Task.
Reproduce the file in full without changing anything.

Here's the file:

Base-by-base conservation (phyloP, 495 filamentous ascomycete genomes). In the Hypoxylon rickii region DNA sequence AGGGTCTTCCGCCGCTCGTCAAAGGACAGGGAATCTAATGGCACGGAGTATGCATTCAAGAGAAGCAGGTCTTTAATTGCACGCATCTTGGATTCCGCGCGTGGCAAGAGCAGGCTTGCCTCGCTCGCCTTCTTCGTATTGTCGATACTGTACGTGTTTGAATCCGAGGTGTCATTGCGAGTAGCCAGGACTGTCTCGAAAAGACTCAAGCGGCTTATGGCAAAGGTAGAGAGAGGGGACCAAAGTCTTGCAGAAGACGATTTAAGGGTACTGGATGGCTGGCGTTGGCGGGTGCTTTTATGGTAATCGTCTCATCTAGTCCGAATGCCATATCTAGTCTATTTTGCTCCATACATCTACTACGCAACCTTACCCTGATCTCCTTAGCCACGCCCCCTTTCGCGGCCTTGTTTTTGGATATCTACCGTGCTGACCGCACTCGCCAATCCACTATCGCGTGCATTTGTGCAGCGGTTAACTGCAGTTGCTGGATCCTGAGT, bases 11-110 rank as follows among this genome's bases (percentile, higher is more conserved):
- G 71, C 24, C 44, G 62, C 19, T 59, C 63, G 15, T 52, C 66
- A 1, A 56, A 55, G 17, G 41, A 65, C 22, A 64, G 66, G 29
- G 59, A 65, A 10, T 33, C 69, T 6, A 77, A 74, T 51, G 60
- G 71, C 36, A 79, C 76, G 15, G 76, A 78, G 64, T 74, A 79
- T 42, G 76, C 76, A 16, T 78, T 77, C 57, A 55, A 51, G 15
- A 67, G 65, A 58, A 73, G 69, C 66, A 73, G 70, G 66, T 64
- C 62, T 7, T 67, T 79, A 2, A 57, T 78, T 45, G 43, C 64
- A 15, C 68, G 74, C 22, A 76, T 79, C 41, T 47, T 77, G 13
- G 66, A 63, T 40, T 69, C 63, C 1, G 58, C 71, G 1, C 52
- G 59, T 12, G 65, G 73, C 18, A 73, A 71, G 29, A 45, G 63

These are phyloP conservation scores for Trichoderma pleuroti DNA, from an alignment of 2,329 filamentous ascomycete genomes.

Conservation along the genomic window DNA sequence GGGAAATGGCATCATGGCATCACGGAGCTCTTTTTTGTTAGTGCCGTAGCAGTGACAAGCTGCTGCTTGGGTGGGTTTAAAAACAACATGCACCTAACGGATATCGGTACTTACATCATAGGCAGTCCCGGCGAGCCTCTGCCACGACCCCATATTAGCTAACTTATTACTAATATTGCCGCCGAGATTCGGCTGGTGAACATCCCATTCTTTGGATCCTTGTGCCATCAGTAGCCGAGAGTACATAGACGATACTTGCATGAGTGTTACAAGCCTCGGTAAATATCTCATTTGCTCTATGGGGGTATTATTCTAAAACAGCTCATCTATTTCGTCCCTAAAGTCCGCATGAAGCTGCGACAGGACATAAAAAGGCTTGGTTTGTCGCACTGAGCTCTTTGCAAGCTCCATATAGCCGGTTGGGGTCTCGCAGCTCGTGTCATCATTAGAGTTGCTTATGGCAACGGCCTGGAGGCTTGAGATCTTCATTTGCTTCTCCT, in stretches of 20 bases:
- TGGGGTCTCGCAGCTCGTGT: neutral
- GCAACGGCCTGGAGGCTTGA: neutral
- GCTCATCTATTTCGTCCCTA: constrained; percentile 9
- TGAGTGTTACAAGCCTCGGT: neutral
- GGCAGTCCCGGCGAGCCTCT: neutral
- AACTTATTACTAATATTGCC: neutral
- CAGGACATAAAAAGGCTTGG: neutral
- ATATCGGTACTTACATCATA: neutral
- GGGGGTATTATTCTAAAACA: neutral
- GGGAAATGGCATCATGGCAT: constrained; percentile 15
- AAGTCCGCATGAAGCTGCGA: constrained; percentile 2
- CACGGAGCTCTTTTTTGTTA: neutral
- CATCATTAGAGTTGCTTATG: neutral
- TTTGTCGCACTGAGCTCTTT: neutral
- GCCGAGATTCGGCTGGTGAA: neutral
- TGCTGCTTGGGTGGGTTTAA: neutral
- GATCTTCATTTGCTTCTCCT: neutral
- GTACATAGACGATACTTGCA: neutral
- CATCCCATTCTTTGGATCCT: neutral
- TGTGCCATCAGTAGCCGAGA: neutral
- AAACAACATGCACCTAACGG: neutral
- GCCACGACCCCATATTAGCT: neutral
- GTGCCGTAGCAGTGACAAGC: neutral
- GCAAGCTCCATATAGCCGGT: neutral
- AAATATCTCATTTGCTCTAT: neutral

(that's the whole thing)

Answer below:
Base-by-base conservation (phyloP, 495 filamentous ascomycete genomes). In the Hypoxylon rickii region DNA sequence AGGGTCTTCCGCCGCTCGTCAAAGGACAGGGAATCTAATGGCACGGAGTATGCATTCAAGAGAAGCAGGTCTTTAATTGCACGCATCTTGGATTCCGCGCGTGGCAAGAGCAGGCTTGCCTCGCTCGCCTTCTTCGTATTGTCGATACTGTACGTGTTTGAATCCGAGGTGTCATTGCGAGTAGCCAGGACTGTCTCGAAAAGACTCAAGCGGCTTATGGCAAAGGTAGAGAGAGGGGACCAAAGTCTTGCAGAAGACGATTTAAGGGTACTGGATGGCTGGCGTTGGCGGGTGCTTTTATGGTAATCGTCTCATCTAGTCCGAATGCCATATCTAGTCTATTTTGCTCCATACATCTACTACGCAACCTTACCCTGATCTCCTTAGCCACGCCCCCTTTCGCGGCCTTGTTTTTGGATATCTACCGTGCTGACCGCACTCGCCAATCCACTATCGCGTGCATTTGTGCAGCGGTTAACTGCAGTTGCTGGATCCTGAGT, bases 11-110 rank as follows among this genome's bases (percentile, higher is more conserved):
- G 71, C 24, C 44, G 62, C 19, T 59, C 63, G 15, T 52, C 66
- A 1, A 56, A 55, G 17, G 41, A 65, C 22, A 64, G 66, G 29
- G 59, A 65, A 10, T 33, C 69, T 6, A 77, A 74, T 51, G 60
- G 71, C 36, A 79, C 76, G 15, G 76, A 78, G 64, T 74, A 79
- T 42, G 76, C 76, A 16, T 78, T 77, C 57, A 55, A 51, G 15
- A 67, G 65, A 58, A 73, G 69, C 66, A 73, G 70, G 66, T 64
- C 62, T 7, T 67, T 79, A 2, A 57, T 78, T 45, G 43, C 64
- A 15, C 68, G 74, C 22, A 76, T 79, C 41, T 47, T 77, G 13
- G 66, A 63, T 40, T 69, C 63, C 1, G 58, C 71, G 1, C 52
- G 59, T 12, G 65, G 73, C 18, A 73, A 71, G 29, A 45, G 63

These are phyloP conservation scores for Trichoderma pleuroti DNA, from an alignment of 2,329 filamentous ascomycete genomes.

Conservation along the genomic window DNA sequence GGGAAATGGCATCATGGCATCACGGAGCTCTTTTTTGTTAGTGCCGTAGCAGTGACAAGCTGCTGCTTGGGTGGGTTTAAAAACAACATGCACCTAACGGATATCGGTACTTACATCATAGGCAGTCCCGGCGAGCCTCTGCCACGACCCCATATTAGCTAACTTATTACTAATATTGCCGCCGAGATTCGGCTGGTGAACATCCCATTCTTTGGATCCTTGTGCCATCAGTAGCCGAGAGTACATAGACGATACTTGCATGAGTGTTACAAGCCTCGGTAAATATCTCATTTGCTCTATGGGGGTATTATTCTAAAACAGCTCATCTATTTCGTCCCTAAAGTCCGCATGAAGCTGCGACAGGACATAAAAAGGCTTGGTTTGTCGCACTGAGCTCTTTGCAAGCTCCATATAGCCGGTTGGGGTCTCGCAGCTCGTGTCATCATTAGAGTTGCTTATGGCAACGGCCTGGAGGCTTGAGATCTTCATTTGCTTCTCCT, in stretches of 20 bases:
- TGGGGTCTCGCAGCTCGTGT: neutral
- GCAACGGCCTGGAGGCTTGA: neutral
- GCTCATCTATTTCGTCCCTA: constrained; percentile 9
- TGAGTGTTACAAGCCTCGGT: neutral
- GGCAGTCCCGGCGAGCCTCT: neutral
- AACTTATTACTAATATTGCC: neutral
- CAGGACATAAAAAGGCTTGG: neutral
- ATATCGGTACTTACATCATA: neutral
- GGGGGTATTATTCTAAAACA: neutral
- GGGAAATGGCATCATGGCAT: constrained; percentile 15
- AAGTCCGCATGAAGCTGCGA: constrained; percentile 2
- CACGGAGCTCTTTTTTGTTA: neutral
- CATCATTAGAGTTGCTTATG: neutral
- TTTGTCGCACTGAGCTCTTT: neutral
- GCCGAGATTCGGCTGGTGAA: neutral
- TGCTGCTTGGGTGGGTTTAA: neutral
- GATCTTCATTTGCTTCTCCT: neutral
- GTACATAGACGATACTTGCA: neutral
- CATCCCATTCTTTGGATCCT: neutral
- TGTGCCATCAGTAGCCGAGA: neutral
- AAACAACATGCACCTAACGG: neutral
- GCCACGACCCCATATTAGCT: neutral
- GTGCCGTAGCAGTGACAAGC: neutral
- GCAAGCTCCATATAGCCGGT: neutral
- AAATATCTCATTTGCTCTAT: neutral